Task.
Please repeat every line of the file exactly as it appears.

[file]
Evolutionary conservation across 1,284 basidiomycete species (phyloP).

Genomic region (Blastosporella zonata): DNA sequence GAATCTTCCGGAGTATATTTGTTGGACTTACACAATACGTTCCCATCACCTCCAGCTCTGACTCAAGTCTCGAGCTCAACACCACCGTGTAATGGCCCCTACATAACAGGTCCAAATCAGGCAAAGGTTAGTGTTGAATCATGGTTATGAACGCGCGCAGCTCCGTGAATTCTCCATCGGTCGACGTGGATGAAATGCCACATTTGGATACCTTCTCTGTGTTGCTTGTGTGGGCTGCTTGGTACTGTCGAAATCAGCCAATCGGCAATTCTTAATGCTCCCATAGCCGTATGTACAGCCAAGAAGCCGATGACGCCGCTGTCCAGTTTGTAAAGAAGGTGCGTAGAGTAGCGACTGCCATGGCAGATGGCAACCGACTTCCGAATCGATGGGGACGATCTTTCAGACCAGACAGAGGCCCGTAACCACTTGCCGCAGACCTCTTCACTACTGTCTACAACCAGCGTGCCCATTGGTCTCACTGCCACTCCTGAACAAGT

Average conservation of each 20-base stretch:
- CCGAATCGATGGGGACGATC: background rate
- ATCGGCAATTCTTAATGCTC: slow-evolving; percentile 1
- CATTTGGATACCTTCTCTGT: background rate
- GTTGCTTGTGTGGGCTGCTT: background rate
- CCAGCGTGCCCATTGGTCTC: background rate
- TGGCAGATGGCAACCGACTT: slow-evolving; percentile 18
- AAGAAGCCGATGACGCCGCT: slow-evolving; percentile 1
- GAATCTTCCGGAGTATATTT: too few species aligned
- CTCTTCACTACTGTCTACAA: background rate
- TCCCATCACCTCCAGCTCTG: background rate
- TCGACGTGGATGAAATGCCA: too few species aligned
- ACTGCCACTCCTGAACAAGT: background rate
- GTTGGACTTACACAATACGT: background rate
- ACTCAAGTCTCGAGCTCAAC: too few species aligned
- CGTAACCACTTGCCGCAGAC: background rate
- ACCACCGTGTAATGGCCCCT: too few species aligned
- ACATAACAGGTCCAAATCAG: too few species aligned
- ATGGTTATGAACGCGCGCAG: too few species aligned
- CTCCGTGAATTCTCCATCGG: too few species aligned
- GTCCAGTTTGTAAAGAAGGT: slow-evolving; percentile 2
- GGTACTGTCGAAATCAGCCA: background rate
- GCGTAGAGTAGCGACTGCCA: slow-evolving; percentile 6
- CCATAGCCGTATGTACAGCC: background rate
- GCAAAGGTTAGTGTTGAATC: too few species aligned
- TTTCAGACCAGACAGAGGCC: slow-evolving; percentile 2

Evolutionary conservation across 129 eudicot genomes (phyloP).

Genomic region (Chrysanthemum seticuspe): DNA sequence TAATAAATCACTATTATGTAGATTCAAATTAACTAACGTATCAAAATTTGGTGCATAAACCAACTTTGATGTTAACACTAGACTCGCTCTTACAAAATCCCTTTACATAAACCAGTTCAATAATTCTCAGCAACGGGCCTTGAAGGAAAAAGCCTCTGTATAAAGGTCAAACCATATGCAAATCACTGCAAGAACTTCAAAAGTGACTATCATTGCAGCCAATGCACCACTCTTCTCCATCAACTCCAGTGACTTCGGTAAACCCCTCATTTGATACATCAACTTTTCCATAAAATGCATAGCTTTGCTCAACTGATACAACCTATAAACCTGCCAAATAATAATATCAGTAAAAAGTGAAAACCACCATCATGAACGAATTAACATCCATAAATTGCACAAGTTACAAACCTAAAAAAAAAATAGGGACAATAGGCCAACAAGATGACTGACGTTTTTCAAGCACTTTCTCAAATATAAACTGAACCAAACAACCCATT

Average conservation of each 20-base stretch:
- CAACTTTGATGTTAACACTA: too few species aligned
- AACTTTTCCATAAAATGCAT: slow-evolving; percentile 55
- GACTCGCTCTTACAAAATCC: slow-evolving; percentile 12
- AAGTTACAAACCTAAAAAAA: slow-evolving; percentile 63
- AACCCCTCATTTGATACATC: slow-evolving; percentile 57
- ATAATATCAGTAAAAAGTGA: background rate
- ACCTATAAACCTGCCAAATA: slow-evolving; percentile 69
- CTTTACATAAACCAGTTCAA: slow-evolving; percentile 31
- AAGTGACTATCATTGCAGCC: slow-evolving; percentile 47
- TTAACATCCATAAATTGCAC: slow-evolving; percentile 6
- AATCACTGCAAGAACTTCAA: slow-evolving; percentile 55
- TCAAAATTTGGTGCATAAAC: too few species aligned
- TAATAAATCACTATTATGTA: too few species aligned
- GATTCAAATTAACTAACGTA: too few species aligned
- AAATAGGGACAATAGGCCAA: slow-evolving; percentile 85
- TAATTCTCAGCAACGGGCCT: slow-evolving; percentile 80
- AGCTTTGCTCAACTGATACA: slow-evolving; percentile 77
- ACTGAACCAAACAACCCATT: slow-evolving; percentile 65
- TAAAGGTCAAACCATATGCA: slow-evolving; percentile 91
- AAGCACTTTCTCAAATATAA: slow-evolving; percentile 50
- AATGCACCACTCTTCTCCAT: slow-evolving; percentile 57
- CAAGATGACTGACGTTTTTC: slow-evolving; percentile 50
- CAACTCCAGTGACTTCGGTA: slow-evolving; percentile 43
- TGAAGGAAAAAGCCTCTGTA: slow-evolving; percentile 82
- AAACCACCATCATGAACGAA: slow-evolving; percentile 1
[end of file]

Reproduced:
Evolutionary conservation across 1,284 basidiomycete species (phyloP).

Genomic region (Blastosporella zonata): DNA sequence GAATCTTCCGGAGTATATTTGTTGGACTTACACAATACGTTCCCATCACCTCCAGCTCTGACTCAAGTCTCGAGCTCAACACCACCGTGTAATGGCCCCTACATAACAGGTCCAAATCAGGCAAAGGTTAGTGTTGAATCATGGTTATGAACGCGCGCAGCTCCGTGAATTCTCCATCGGTCGACGTGGATGAAATGCCACATTTGGATACCTTCTCTGTGTTGCTTGTGTGGGCTGCTTGGTACTGTCGAAATCAGCCAATCGGCAATTCTTAATGCTCCCATAGCCGTATGTACAGCCAAGAAGCCGATGACGCCGCTGTCCAGTTTGTAAAGAAGGTGCGTAGAGTAGCGACTGCCATGGCAGATGGCAACCGACTTCCGAATCGATGGGGACGATCTTTCAGACCAGACAGAGGCCCGTAACCACTTGCCGCAGACCTCTTCACTACTGTCTACAACCAGCGTGCCCATTGGTCTCACTGCCACTCCTGAACAAGT

Average conservation of each 20-base stretch:
- CCGAATCGATGGGGACGATC: background rate
- ATCGGCAATTCTTAATGCTC: slow-evolving; percentile 1
- CATTTGGATACCTTCTCTGT: background rate
- GTTGCTTGTGTGGGCTGCTT: background rate
- CCAGCGTGCCCATTGGTCTC: background rate
- TGGCAGATGGCAACCGACTT: slow-evolving; percentile 18
- AAGAAGCCGATGACGCCGCT: slow-evolving; percentile 1
- GAATCTTCCGGAGTATATTT: too few species aligned
- CTCTTCACTACTGTCTACAA: background rate
- TCCCATCACCTCCAGCTCTG: background rate
- TCGACGTGGATGAAATGCCA: too few species aligned
- ACTGCCACTCCTGAACAAGT: background rate
- GTTGGACTTACACAATACGT: background rate
- ACTCAAGTCTCGAGCTCAAC: too few species aligned
- CGTAACCACTTGCCGCAGAC: background rate
- ACCACCGTGTAATGGCCCCT: too few species aligned
- ACATAACAGGTCCAAATCAG: too few species aligned
- ATGGTTATGAACGCGCGCAG: too few species aligned
- CTCCGTGAATTCTCCATCGG: too few species aligned
- GTCCAGTTTGTAAAGAAGGT: slow-evolving; percentile 2
- GGTACTGTCGAAATCAGCCA: background rate
- GCGTAGAGTAGCGACTGCCA: slow-evolving; percentile 6
- CCATAGCCGTATGTACAGCC: background rate
- GCAAAGGTTAGTGTTGAATC: too few species aligned
- TTTCAGACCAGACAGAGGCC: slow-evolving; percentile 2

Evolutionary conservation across 129 eudicot genomes (phyloP).

Genomic region (Chrysanthemum seticuspe): DNA sequence TAATAAATCACTATTATGTAGATTCAAATTAACTAACGTATCAAAATTTGGTGCATAAACCAACTTTGATGTTAACACTAGACTCGCTCTTACAAAATCCCTTTACATAAACCAGTTCAATAATTCTCAGCAACGGGCCTTGAAGGAAAAAGCCTCTGTATAAAGGTCAAACCATATGCAAATCACTGCAAGAACTTCAAAAGTGACTATCATTGCAGCCAATGCACCACTCTTCTCCATCAACTCCAGTGACTTCGGTAAACCCCTCATTTGATACATCAACTTTTCCATAAAATGCATAGCTTTGCTCAACTGATACAACCTATAAACCTGCCAAATAATAATATCAGTAAAAAGTGAAAACCACCATCATGAACGAATTAACATCCATAAATTGCACAAGTTACAAACCTAAAAAAAAAATAGGGACAATAGGCCAACAAGATGACTGACGTTTTTCAAGCACTTTCTCAAATATAAACTGAACCAAACAACCCATT

Average conservation of each 20-base stretch:
- CAACTTTGATGTTAACACTA: too few species aligned
- AACTTTTCCATAAAATGCAT: slow-evolving; percentile 55
- GACTCGCTCTTACAAAATCC: slow-evolving; percentile 12
- AAGTTACAAACCTAAAAAAA: slow-evolving; percentile 63
- AACCCCTCATTTGATACATC: slow-evolving; percentile 57
- ATAATATCAGTAAAAAGTGA: background rate
- ACCTATAAACCTGCCAAATA: slow-evolving; percentile 69
- CTTTACATAAACCAGTTCAA: slow-evolving; percentile 31
- AAGTGACTATCATTGCAGCC: slow-evolving; percentile 47
- TTAACATCCATAAATTGCAC: slow-evolving; percentile 6
- AATCACTGCAAGAACTTCAA: slow-evolving; percentile 55
- TCAAAATTTGGTGCATAAAC: too few species aligned
- TAATAAATCACTATTATGTA: too few species aligned
- GATTCAAATTAACTAACGTA: too few species aligned
- AAATAGGGACAATAGGCCAA: slow-evolving; percentile 85
- TAATTCTCAGCAACGGGCCT: slow-evolving; percentile 80
- AGCTTTGCTCAACTGATACA: slow-evolving; percentile 77
- ACTGAACCAAACAACCCATT: slow-evolving; percentile 65
- TAAAGGTCAAACCATATGCA: slow-evolving; percentile 91
- AAGCACTTTCTCAAATATAA: slow-evolving; percentile 50
- AATGCACCACTCTTCTCCAT: slow-evolving; percentile 57
- CAAGATGACTGACGTTTTTC: slow-evolving; percentile 50
- CAACTCCAGTGACTTCGGTA: slow-evolving; percentile 43
- TGAAGGAAAAAGCCTCTGTA: slow-evolving; percentile 82
- AAACCACCATCATGAACGAA: slow-evolving; percentile 1